BBC…Africa. The death of a baby Elephant and the reality of Nature

9 Jan

Africa is back this week and we are given a lesson in the realities of nature. We all know nature can be fantastic, magical and present visions and sensations that mankind can only dream of creating, but it can also on the surface appear cruel, very very cruel. In two poignant moments this week we were reminded just how harsh nature can be.

This week we moved northwards leaving behind the Namib and heading into eastern Africa. Here we saw how the fertile ash spewed by the great volcanic craters of the rift valley supported the creation of a vast Savannah teeming with millions of wildebeest, and where there is wildebeest there are lions, and it seems where there are lions there very brave agama lizards.

We watched the tiny but extremely nimble agama lizards brave almost certain death crawling amongst the sleeping lions to get at flies which hovered close by. It was daring but captured quiet brilliantly by the film crew.

Further away in Swamps nestling in the shadows of the Ruwenzori mountains we come across the shoebill and our first poignant moment. The shoebill was a mother to two chicks, one three months older than the other. The elder one was bigger and thriving but food is in short supply. It meant a harsh decision had to be taken and the mother just did that, feeding and providing water to the bigger chick while ignoring the pleading cries of the the smaller one. To aid its own survival we also saw the older shoebill chick pecking away quite viciously at its smaller sibling.

The vast plains of the Amboseli was the scene for the second poignant moment. The rains had not been kind to the Amboseli leaving the land pretty much a dust bowl. The elephant herds were struggling to find food, the adults could just about survive on twigs brushed up from the soil but  for the young calves this would barely sustain them. We saw one calf in particular suffering so badly from the food shortage and left struggling to stand let alone walk miles in search of food. His mother faced a stark choice, stay behind with the calf or keep up with the rest of the herd. She stayed behind as life ebbed out of her calf.

Later on in the program the rains came back and nature sprung back to life as nature flourished so once again did the elephant herds, like the song from the Lion King musical it is the circle of Life.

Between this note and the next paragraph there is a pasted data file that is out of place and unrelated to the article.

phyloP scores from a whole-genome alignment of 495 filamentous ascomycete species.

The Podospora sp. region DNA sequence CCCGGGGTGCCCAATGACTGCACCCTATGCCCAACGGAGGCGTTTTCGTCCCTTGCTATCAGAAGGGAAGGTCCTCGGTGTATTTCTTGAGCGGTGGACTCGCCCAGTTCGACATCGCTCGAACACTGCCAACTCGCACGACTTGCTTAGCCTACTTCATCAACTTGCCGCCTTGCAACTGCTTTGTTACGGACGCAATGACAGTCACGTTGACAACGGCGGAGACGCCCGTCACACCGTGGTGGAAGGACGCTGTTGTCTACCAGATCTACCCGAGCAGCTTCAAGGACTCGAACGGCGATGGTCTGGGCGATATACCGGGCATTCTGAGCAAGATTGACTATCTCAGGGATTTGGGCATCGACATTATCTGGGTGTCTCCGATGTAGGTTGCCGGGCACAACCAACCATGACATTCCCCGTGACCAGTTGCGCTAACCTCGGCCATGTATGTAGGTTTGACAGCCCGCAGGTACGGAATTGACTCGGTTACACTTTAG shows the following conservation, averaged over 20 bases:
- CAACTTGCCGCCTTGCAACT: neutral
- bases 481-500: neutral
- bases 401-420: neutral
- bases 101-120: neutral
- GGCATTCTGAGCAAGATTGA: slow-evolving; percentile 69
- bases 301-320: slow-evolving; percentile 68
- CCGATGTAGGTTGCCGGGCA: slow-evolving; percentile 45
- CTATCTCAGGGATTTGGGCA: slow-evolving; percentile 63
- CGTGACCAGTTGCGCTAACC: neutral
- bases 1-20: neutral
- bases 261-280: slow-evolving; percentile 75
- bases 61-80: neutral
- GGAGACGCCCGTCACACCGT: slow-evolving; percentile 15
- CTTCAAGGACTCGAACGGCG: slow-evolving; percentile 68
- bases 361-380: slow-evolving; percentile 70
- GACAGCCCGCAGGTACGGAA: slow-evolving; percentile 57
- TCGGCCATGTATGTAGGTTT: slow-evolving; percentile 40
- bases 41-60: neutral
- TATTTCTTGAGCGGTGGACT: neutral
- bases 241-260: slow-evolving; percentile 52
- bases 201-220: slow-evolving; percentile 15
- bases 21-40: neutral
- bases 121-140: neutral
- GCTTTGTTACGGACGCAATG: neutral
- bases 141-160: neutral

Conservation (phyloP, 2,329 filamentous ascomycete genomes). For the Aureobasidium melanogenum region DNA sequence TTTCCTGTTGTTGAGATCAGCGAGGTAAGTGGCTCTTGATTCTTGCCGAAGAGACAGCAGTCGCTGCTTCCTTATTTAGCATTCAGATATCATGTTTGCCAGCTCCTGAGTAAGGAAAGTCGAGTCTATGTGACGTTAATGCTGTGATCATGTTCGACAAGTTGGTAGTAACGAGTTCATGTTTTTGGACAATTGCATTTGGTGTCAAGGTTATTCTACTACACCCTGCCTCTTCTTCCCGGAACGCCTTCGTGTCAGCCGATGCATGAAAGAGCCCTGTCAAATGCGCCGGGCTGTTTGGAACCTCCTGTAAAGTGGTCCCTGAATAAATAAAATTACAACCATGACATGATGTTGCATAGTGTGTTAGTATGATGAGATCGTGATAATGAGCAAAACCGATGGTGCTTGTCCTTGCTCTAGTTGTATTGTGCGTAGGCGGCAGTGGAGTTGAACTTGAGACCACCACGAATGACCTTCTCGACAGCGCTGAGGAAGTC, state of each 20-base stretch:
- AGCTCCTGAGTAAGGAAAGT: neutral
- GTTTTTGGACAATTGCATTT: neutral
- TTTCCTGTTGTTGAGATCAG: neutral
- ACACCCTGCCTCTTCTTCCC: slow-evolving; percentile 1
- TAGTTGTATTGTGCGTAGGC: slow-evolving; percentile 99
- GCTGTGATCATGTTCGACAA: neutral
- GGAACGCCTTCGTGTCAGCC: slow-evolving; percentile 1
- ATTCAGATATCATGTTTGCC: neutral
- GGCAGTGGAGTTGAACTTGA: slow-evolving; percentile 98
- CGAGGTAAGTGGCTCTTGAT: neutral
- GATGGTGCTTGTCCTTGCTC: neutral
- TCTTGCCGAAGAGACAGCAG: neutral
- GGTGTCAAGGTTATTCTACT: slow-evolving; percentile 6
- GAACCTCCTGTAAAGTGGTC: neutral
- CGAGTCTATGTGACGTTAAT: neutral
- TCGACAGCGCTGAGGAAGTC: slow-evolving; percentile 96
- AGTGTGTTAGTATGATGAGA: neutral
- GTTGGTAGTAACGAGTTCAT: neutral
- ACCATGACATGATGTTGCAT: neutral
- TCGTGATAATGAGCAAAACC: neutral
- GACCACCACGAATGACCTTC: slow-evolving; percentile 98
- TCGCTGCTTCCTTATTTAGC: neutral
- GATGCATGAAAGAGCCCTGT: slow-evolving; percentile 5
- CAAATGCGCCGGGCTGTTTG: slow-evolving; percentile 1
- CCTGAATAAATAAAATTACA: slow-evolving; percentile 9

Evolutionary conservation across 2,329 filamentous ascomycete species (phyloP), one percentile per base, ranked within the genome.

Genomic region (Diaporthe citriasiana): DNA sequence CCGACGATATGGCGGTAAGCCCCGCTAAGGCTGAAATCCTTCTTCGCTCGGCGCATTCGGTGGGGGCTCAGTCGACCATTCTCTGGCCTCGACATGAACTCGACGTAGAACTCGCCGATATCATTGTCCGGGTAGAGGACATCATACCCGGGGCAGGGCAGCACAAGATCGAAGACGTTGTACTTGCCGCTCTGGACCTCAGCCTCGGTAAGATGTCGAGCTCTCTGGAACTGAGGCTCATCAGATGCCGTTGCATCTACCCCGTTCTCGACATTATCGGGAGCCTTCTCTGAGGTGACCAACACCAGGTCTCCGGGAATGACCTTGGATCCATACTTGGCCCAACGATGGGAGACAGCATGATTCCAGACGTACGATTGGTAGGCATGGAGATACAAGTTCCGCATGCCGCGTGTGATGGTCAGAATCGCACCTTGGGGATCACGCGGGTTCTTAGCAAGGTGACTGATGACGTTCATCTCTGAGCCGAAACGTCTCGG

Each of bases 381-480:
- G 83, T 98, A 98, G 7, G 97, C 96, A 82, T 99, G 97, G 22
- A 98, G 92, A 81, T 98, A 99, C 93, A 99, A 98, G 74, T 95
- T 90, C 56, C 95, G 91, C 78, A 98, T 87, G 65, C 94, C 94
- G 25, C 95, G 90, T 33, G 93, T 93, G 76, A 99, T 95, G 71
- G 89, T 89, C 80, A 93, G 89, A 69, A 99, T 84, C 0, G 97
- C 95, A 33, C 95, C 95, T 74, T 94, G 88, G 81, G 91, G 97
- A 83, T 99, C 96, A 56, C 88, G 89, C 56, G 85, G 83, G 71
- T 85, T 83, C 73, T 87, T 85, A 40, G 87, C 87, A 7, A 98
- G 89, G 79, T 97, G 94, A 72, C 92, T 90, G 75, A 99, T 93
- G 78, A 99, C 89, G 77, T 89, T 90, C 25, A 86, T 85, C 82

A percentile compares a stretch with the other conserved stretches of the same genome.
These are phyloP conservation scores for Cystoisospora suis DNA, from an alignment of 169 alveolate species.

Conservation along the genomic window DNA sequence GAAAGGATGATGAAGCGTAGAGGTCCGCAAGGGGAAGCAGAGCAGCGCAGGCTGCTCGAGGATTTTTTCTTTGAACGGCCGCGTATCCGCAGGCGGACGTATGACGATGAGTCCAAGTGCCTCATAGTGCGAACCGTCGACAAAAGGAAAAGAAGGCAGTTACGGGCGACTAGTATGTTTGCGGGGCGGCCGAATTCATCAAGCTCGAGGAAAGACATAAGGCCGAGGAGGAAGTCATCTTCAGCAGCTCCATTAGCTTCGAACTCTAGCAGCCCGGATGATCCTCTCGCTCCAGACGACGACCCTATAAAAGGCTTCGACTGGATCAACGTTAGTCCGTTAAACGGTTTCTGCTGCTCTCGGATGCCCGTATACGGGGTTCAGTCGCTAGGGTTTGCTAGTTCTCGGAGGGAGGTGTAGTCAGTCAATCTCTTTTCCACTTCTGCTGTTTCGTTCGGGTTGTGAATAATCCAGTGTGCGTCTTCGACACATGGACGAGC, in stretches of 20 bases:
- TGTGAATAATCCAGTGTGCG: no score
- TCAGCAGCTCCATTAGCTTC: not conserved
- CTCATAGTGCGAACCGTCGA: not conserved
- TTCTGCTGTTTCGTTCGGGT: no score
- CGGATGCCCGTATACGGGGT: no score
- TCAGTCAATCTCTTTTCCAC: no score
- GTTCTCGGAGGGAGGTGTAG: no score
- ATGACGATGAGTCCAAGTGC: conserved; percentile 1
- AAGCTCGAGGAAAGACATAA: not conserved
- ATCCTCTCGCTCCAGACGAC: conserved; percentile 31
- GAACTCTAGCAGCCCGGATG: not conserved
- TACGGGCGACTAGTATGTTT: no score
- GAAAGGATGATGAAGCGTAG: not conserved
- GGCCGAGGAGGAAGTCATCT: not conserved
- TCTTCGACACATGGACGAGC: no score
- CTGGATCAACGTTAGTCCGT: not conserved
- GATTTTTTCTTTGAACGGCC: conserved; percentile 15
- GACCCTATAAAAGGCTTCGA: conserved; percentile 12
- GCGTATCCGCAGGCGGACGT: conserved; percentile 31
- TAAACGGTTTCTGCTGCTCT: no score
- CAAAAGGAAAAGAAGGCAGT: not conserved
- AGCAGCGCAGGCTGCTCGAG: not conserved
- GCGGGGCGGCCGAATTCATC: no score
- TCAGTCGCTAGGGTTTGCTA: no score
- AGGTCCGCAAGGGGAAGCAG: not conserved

We also saw a pretty scary three day fight between two bull elephants which after the giraffe fight from last week is becoming a bit of a theme.

Across the Savannah at the massive lakes of caustic soda tainted water we came across one of the great sights of Africa millions of pink flamingos gathered by the lake from the sky it looked remarkably like tourist descended on one the more popular costas in Spain.

All in all another great episode from a great series.

3 Responses to “BBC…Africa. The death of a baby Elephant and the reality of Nature”

  1. Angela Martin January 10, 2013 at 10:11 pm #

    The producer said he couldn’t help the calf survive -but if he had wanted to he could have brought in water or some vegetation for them. But no, it doesn’t make such ‘goodtv’. Now if one of the film crew had twisted an ankle I wonder how long he would have waited to call in the helicopter?
    The same could be said for Lyra the bear. She and her cubs gave thr BBC lots of visual footage. Surely she earned a shot seal for her toleration of these humans? I have come to hate these naturalists.


    • CBB Blog January 10, 2013 at 11:01 pm #

      Hi Angela. I saw the commentary at the end of the programme where the producer explained their position. As you wrote he said there was nothing they could do as there was a widespread shortage of food.

      He also said that the mother would have attacked them if they had attempted to rescue the calf.

      It is difficult to know how true these reasons are, but it does lend a slight sense of guilty voyeurism to the programme.


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